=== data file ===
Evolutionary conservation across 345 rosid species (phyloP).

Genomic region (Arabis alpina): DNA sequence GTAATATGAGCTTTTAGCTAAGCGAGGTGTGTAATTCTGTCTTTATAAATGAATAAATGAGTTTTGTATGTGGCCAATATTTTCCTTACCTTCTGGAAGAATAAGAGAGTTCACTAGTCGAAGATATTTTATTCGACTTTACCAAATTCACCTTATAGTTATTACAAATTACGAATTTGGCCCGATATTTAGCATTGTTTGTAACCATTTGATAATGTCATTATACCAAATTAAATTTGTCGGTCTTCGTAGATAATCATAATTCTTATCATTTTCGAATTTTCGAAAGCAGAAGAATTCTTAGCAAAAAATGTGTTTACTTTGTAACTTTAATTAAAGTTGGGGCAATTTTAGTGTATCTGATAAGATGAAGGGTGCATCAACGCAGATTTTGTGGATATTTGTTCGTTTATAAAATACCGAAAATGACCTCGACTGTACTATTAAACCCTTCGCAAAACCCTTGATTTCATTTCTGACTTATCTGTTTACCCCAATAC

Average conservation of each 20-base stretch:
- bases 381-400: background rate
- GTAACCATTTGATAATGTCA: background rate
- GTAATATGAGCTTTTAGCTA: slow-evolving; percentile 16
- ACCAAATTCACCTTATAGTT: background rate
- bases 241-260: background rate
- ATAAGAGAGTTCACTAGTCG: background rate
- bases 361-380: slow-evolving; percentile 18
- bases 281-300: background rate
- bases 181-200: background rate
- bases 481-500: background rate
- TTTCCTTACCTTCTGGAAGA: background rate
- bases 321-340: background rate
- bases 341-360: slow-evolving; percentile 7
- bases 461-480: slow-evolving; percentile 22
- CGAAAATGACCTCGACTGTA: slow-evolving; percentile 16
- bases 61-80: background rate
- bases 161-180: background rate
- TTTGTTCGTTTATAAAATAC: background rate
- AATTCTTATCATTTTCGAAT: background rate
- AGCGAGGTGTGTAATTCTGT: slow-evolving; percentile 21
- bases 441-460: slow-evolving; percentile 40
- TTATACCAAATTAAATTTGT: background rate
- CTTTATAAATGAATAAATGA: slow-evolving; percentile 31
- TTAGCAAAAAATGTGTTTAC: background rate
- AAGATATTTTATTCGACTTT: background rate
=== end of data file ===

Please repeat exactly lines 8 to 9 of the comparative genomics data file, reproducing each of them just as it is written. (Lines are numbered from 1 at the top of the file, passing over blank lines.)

- bases 241-260: background rate
- ATAAGAGAGTTCACTAGTCG: background rate